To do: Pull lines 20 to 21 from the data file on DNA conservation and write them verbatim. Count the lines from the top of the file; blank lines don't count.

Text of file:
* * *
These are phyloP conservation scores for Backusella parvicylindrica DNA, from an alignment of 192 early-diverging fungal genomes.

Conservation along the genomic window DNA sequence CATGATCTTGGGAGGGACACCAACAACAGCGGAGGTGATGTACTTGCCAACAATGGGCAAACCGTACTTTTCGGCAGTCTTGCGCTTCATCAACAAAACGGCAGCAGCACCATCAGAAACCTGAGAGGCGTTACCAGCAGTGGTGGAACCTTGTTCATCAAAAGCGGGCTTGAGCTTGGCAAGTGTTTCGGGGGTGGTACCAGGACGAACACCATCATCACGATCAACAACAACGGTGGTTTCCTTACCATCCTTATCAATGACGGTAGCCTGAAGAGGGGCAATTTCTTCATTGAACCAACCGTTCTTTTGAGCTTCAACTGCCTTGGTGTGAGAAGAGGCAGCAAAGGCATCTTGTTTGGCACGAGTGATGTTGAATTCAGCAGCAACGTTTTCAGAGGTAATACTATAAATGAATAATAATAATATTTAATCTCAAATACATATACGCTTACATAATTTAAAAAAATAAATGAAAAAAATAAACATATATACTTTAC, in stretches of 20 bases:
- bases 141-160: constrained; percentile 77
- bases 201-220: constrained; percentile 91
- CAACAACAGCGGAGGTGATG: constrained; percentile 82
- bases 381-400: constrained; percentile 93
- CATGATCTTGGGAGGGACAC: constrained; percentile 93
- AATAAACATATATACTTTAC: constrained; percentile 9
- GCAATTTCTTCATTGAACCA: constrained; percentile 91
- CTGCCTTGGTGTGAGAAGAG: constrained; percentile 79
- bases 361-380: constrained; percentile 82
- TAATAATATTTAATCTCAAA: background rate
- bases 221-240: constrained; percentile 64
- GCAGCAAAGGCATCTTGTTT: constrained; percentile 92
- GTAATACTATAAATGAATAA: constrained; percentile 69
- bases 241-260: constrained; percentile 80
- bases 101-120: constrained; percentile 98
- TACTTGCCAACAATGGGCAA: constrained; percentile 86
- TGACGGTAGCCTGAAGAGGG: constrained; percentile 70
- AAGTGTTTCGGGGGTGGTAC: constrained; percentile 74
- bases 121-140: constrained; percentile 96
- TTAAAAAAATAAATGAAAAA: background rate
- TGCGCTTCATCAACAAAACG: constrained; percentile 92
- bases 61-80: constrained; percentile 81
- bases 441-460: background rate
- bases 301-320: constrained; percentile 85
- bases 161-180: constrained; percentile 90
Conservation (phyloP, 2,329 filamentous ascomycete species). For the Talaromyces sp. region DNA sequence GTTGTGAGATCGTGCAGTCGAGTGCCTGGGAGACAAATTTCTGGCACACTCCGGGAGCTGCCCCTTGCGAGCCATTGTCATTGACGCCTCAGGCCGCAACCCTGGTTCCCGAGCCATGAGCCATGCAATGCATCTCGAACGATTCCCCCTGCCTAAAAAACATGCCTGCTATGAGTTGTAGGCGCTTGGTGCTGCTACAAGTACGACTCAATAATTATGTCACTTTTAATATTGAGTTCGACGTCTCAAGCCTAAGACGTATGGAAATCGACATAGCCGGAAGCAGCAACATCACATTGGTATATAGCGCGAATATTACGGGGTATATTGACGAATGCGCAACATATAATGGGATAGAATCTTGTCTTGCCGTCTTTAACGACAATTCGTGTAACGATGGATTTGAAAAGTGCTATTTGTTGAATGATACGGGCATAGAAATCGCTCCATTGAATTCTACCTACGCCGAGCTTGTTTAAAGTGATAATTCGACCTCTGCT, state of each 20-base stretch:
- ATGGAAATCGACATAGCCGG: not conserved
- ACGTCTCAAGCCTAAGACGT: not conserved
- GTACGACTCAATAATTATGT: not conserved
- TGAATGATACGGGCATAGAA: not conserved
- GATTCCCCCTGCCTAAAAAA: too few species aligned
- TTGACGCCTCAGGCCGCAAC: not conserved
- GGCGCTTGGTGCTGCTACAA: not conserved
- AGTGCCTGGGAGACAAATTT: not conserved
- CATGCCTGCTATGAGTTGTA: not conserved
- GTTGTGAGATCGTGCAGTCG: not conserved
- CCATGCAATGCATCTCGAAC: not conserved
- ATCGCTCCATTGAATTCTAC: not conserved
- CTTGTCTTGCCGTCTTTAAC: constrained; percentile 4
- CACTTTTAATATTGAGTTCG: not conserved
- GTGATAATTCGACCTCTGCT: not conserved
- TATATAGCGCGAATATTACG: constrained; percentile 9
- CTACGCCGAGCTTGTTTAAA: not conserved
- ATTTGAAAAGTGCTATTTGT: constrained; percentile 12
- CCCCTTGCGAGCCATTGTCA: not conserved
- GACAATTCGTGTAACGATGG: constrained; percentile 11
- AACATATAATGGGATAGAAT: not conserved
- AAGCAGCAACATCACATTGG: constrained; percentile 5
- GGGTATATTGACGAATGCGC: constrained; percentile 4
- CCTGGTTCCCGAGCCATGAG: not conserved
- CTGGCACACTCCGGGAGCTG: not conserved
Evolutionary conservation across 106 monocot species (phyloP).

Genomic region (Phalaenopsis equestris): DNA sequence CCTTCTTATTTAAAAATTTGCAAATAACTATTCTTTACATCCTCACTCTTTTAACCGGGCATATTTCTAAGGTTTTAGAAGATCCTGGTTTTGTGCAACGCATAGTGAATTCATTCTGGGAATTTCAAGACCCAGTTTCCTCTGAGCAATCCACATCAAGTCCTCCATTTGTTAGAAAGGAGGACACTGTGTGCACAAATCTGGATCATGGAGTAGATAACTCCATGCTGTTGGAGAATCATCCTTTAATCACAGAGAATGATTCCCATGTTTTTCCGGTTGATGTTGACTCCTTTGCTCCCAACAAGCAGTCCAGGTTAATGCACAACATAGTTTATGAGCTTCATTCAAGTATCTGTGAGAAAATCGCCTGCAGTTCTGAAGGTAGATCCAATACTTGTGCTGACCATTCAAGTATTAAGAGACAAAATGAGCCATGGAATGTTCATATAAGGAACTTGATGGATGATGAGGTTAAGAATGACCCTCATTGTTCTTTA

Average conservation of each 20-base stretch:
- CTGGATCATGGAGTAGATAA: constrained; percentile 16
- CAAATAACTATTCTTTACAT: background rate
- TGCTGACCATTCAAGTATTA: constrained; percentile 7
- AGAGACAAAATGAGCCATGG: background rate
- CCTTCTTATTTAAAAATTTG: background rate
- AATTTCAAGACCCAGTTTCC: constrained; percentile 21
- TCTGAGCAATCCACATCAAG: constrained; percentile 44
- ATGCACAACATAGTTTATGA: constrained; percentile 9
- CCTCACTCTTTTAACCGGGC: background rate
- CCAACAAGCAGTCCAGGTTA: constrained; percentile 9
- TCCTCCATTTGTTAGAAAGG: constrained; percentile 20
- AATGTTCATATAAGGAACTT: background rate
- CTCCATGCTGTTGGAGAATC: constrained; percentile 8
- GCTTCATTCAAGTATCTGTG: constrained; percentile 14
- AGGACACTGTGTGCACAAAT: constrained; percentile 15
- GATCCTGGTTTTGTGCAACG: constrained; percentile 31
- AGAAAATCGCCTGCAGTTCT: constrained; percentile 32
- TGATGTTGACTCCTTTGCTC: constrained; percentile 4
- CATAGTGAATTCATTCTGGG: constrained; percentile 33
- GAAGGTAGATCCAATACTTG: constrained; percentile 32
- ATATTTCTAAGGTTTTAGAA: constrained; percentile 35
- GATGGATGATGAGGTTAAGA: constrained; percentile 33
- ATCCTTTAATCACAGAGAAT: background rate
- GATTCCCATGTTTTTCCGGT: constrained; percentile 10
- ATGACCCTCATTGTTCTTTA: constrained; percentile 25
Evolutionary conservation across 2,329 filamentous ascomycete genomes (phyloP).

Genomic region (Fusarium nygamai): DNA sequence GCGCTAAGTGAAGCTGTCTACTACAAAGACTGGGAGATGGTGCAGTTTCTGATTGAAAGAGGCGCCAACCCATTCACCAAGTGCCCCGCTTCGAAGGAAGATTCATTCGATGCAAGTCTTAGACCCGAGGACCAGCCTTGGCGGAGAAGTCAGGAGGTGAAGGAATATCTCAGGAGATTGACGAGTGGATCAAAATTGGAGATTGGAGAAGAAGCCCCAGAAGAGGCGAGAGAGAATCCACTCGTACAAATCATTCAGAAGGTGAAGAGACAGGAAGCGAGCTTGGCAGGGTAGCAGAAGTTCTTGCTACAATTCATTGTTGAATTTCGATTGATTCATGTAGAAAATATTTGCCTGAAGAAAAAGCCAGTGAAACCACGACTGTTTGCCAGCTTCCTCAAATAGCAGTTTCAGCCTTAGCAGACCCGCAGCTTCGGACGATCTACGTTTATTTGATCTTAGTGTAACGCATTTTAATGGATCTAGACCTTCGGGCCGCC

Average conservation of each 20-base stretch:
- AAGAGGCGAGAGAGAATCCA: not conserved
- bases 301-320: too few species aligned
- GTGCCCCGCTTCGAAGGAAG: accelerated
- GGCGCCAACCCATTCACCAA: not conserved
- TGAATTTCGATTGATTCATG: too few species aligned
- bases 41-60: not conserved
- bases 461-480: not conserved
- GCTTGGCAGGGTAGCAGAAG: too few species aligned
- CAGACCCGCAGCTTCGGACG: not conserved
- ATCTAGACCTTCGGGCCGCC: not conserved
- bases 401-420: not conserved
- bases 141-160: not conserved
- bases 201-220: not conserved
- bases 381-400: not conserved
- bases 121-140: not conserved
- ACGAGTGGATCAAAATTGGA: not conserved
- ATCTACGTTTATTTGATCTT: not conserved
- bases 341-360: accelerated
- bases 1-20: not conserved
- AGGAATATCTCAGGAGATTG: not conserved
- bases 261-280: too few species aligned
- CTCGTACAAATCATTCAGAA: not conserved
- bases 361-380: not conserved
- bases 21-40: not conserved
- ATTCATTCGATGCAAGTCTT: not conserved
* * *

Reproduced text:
- AAGTGTTTCGGGGGTGGTAC: constrained; percentile 74
- bases 121-140: constrained; percentile 96